Week one done

I waited all the way until Sunday evening to do my long run. Barry joined me for 6 miles on the roads around our house. That means automatic hill training.

 
Sunday’s run reiterated the fact that I do not have a stomach or digestive system of steel and I need to be careful about what I eat. Other than that the run itself went alright. We held a pretty good pace (and by that I mean 9:50/mile or below) until I got tired during the last 2 miles. Bet you can’t guess why, looking at the elevation profile above. It was relatively cool outside, due to afternoon thunderstorms, and it was raining lightly during our run. That was nice.

After doing my long run in the evening I have decided that I prefer to do my weekend run in the morning. I like starting my day off that way and I like not having to spend the whole day wondering when I’m going to go for my run. During the week I run in the evenings, but that’s the norm. I get up in the morning knowing I’m going to go to work and then come home and go for a run. So I think I will remain an evening runner during the week but a morning runner on the weekends. Even when I’d rather sleep in.
 
 
So that wraps up week #1 of marathon training! It went fine. The training plan actually only had me doing a total of 12 miles, but I doubled the weekend long run and totaled 15 miles for the week. This is still a bit lower than what I have been averaging over the past few months. I think it’s strange that this training plan has such low mileage for the first 4 weeks (12, 13, 14, and 12) because it said you should have been running 20+ miles per week over the past 2 months in preparation. I’m just keeping my long runs where I want them until they mesh with the training plan.
 
How am I actually feeling about this marathon thing after the first week? I flip flop between the expression on Buzz Lightyear’s face and the one on Woody’s:
 
 

Week number two of training kicked off today with a 3 mile run. Shocker! My training plan is a big fan of 3 mile runs during the week for the first 4 weeks. I don’t mind so much, as long as I can go longer on the weekend.

Do you ever do your long runs at a different time than normal?

When it comes to exercise, do you have a stomach of steel? Or are you like me and have to be careful about what you eat?

When you follow a training plan, how closely do you follow it?

 

14 Comments

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  1. Woohoo one week down 🙂 I keep going back and forth on whether I want to do one!! I can’t wait to keep hearing how it goes!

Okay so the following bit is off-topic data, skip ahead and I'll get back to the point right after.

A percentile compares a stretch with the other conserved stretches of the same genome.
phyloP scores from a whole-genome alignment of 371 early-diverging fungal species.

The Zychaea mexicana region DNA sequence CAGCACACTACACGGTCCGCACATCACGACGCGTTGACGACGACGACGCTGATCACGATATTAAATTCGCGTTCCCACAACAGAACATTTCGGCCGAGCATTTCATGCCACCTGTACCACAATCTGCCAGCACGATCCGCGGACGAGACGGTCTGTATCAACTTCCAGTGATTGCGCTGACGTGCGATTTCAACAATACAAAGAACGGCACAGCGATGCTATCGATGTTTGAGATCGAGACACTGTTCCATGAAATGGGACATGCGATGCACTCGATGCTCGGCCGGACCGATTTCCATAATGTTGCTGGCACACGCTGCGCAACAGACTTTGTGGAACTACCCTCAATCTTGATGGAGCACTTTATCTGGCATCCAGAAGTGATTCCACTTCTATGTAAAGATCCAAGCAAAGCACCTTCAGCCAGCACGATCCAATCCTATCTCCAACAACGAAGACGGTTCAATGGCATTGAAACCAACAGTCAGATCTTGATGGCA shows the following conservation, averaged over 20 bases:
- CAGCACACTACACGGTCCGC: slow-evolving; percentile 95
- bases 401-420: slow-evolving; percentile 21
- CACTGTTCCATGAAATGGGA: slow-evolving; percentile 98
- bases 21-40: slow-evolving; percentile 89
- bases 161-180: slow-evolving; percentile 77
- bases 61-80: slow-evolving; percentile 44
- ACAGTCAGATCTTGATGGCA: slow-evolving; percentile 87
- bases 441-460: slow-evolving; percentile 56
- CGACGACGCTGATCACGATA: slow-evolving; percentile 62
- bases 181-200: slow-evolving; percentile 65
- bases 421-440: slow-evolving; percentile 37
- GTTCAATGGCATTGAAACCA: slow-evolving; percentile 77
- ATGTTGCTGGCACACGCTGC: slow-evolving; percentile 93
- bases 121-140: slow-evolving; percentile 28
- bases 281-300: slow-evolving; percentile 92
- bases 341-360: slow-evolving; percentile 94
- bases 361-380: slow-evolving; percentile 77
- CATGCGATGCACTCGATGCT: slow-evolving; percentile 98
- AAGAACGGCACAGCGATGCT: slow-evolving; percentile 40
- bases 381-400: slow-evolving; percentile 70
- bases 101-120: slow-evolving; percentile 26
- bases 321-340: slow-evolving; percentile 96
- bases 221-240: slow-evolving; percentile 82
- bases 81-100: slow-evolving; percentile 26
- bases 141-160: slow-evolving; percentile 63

1. You totally should! 🙂

  2. Way to go, Meagan! I always switch my long runs up, depending on my schedule. I definitely do NOT have a stomach of steel, though I dream of it one day. And I am terrible at following plans step by step. I need flexibility in my life 🙂

    1. I think it’s important for us all to be flexible on our training plans. You have to do what feels right for your body, and be willing to adjust when life gets in the way.

  3. Just keep your eye on the prize.

    LUD.

  4. Yay for having week one behind you! Like you, I have to really watch what I eat before I run. I’m sure that doesn’t surprise you considering my obsession with porta-potties! 🙂

    1. The two kind of go hand in hand 🙂

  5. Yay for week one! Getting started is the hardest part, right?

    1. That is true! As long as this doesn’t turn out like that book ‘Holes’ “first hole is the hardest” then the next day they tell him “second hole is the hardest” so on and so forth…

  6. That’s some serious elevation!

    I always do my weekend runs in the morning and weekday runs in the evening, for the very reasons you give. I also find that my stomach’s usually much tamer in the morning because I haven’t had time to ruin it with, like, Mexican food or whatever. But my stomach’s gotten a LOT better when I run. I used to dread tempo runs because they would ruin me, but as time has gone on I’ve adjusted really well and don’t really have any issues anymore. I read somewhere this isn’t unique to me so hopefully it’ll work for you!

    1. Same here with my stomach behaving better in the morning – unless I trash it the night before with greasy pizza or something. I’m glad your stomach has gotten better about tempo runs!

  7. I generally have a stomach of steel, but sometimes it surprises me!

    I’m curious what your normal total elevation gain for a run? We just moved to a new apartment that is at the TOP of DC, so it’s all downhill from there (and thus, all uphill back)…I sense some good hill repeats in my future.

    If I run on the weekdays (which I am supposed to), if I don’t do it in the morning, there is a 90% chance it’s not going to happen at all. I loose all motivation after work. On the weekends I still like to do it in the mornings, but am more flexible with it. BUT I almost always do my long runs on Saturdays so that I can relax a little more on my Sundays

    1. I just looked at my stats from my Garmin, and usually my runs are between 900 to 1,000 feet in “total ascent”, but it can be as low as 350-400 feet on shorter runs.

      My recent long run had a total ascent of 1,340 feet. I know it’s hilly where I run, but I really don’t know how the actual numbers compare to other places. The elevation profile for the Thunder Road Marathon indicates a total climb of 1,168 feet for the entire race, so it at least looks like I’m training on the right kind of terrain.

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